TV Review: The West Memphis Three: An ID Murder Mystery: A Documentary Miniseries by the Book

Despite the staggering subject matter, the new documentary lacks the punch.
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The West Memphis Three: An ID Murder Mystery is a fly-on-the-wall documentary primarily chronicling the court trial of the murder of three eight-year-old boys in Robin Hood Hills, that shook America in the year 1993. 

This isn't the first piece of cinematic documentation based on the tragedy. Well, two tragedies to say. One in the woods, where three young boys were brutally murdered. The second one in the court, where three teenagers were wrongfully convicted. Over the years, there have been three films preceding this three-episode series. Paradise Lost: The Child Murders at Robin Hood Hills, Paradise Lost 2: Revelations, and Paradise Lost 3: Purgatory, directed by Joe Berlinger and Bruce Sinofsky, have documented this case and have made a staggering impact with their potent criticism towards the justice system, with the first film among the series making a strong presence even in this series. Moreover, there's a plethora of content related to the incident and its judicial aftermath on the internet, thereby posing a challenge to the filmmakers to provide what news and words on the internet cannot. They have only partially succeeded.

Invigorated by the efficacious subject matter, the miniseries predominantly works in keeping the viewers captivated, provided that they are not quite aware of the real incidents it is based on, like me. The incidents are disturbing, to say the least. In May of 1993, three eight-year-old boys - Steve Branch, Michael Moore, and Christopher Byers - belonging to West Memphis, Atlanta, were found dead in the woods. The details of the incident are depressing. The bodies of the boys were found naked, with Christopher's private parts mutilated. The incident posed a gigantic hurdle to the West Memphis Police Department, as the evidence and clues were minimal.

The case, however, gets interesting (or dumber, if you may feel) when three teenagers - Damien Echols, Jessie Misskelley, Jr., and Jason Baldwin - come under the radar of suspicion on the basis of their weird lifestyle, which suggests inclination towards satanic rituals, which has been the primary point throughout the court case. However, the series never fully leverages the potential of the humanistic facet of the tragedy. The focus is perpetually on the court, the evidence, the satanic rituals, the cult, among other factors that bolstered the system in convicting the three defendants. I discern that’s how the proceedings were. But the series does not need to resemble news coverage of the court trial.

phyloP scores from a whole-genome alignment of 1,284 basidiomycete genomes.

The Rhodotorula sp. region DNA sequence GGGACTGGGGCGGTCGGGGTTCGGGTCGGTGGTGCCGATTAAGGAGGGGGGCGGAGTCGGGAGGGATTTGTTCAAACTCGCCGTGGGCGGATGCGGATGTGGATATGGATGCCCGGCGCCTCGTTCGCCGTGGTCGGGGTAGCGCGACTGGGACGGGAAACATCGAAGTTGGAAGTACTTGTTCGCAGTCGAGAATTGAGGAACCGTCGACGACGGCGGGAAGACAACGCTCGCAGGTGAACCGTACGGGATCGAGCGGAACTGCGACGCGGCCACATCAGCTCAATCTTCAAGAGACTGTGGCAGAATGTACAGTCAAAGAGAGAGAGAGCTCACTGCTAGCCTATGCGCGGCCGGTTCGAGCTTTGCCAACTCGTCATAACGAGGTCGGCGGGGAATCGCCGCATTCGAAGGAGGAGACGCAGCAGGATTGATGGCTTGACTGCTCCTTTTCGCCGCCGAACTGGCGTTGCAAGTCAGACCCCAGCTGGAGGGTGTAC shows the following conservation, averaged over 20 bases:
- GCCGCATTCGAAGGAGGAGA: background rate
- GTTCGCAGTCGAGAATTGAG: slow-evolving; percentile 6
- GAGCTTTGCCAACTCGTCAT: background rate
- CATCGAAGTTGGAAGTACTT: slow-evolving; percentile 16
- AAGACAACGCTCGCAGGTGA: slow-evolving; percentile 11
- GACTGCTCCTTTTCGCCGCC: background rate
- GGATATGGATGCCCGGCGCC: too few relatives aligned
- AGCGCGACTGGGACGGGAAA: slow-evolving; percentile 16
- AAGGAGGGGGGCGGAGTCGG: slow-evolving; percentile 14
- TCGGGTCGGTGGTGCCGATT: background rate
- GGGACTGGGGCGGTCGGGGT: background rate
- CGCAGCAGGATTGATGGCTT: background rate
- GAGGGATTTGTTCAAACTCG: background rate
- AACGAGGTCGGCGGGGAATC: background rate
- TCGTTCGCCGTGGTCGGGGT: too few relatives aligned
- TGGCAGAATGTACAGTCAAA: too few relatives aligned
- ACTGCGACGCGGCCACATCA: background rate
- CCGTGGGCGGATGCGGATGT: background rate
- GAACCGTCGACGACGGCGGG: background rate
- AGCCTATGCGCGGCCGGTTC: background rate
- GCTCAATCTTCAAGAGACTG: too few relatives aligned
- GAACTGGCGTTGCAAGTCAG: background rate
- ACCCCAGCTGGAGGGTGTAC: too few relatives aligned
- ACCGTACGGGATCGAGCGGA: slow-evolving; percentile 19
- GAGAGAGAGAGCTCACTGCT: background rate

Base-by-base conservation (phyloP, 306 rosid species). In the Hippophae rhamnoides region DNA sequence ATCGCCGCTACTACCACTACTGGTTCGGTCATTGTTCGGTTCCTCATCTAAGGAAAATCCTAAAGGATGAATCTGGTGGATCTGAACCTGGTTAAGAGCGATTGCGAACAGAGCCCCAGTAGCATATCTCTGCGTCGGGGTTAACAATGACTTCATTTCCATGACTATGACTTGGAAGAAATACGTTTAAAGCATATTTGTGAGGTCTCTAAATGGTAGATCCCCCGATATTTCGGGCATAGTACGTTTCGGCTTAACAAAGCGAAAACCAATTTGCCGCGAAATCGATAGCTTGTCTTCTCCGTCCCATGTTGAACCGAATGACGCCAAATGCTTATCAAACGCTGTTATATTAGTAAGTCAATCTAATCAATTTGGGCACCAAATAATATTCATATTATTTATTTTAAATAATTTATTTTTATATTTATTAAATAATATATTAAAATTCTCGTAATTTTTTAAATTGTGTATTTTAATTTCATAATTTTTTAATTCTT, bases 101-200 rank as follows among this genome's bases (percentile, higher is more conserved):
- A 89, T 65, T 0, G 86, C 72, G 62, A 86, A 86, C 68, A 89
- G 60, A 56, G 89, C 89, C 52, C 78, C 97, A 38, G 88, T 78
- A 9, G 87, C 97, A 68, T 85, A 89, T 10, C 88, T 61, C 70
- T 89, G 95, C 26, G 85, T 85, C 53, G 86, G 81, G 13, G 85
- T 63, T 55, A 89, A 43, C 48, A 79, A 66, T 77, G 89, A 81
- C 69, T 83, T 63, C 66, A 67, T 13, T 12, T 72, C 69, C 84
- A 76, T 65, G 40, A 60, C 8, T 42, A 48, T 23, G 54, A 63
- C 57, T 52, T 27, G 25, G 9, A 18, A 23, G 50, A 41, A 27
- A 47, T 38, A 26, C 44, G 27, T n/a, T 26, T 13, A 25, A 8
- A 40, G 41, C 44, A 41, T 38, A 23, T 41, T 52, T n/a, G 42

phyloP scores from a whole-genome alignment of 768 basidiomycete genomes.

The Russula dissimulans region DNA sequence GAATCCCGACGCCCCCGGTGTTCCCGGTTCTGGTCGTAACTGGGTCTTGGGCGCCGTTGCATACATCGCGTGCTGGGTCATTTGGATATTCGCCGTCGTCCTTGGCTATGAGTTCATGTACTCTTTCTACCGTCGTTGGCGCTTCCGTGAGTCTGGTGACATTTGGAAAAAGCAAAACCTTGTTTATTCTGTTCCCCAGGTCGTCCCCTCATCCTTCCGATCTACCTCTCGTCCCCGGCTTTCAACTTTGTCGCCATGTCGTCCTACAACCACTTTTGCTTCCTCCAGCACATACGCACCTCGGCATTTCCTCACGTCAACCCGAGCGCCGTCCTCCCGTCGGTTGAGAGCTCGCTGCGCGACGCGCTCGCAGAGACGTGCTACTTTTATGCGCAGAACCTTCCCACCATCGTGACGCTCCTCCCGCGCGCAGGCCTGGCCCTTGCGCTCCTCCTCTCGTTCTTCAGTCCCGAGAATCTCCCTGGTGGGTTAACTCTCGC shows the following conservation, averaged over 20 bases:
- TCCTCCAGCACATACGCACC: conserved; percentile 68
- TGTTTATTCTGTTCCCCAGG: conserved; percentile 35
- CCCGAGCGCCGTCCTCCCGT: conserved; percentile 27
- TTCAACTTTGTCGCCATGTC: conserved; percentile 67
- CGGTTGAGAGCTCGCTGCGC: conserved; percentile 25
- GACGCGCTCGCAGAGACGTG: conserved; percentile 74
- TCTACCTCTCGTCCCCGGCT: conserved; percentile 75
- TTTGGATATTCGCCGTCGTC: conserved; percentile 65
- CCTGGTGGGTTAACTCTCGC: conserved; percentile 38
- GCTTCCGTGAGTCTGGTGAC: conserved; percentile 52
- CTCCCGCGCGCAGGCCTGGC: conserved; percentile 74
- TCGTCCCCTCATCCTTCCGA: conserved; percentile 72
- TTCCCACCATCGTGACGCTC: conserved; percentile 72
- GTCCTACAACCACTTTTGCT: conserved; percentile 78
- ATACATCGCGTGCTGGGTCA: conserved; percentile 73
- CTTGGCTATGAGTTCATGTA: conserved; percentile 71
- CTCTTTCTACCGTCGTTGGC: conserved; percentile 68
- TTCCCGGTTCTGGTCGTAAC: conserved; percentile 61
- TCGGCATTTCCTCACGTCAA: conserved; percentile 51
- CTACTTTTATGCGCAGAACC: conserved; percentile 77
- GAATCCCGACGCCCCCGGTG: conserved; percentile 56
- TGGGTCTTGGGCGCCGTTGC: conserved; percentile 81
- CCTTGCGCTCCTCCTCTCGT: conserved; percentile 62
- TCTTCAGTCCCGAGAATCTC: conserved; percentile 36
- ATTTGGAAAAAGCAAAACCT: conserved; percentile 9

The issue lies in the treatment, which merely feeds shaped and well-structured information that is already existing in the public domain. Among the interviews, Damien’s mother and sister add profundity to the proceedings. When Damien’s mother speaks of the injustice to her son, that’s when you get a glimpse of the emotional trauma people associated with this horrendous crime have gone through. Apart from that, the emotional depth is non-existent. Likewise, we are told how the teenager's weird lifestyle - which includes liking heavy metal, wearing black clothes, and being part of a cult - was the only significant claim the court had against them, notwithstanding their pleading. However, this facet too - about how three innocents were convicted due to the society's perception towards them - isn't explored.

Had the makers chosen a clear perspective to the series - either the defendants' or the victims' - the series would have been layered. Nevertheless, in its current form too, it's engaging enough to keep its viewers hooked throughout its runtime. A recent example of a masterful storytelling, Netflix's similarly structured How to Fix a Drug Scandal, which covers a drug scandal spanning years while pointing the loose ends of the system, also exhibits the deeply humanistic side of the convicts. With a potent subject matter at its availability, The West Memphis Three: An ID Murder Mystery could have made a lasting impact. Does the series bestow anything more than information? The answer is ‘No’, sadly.

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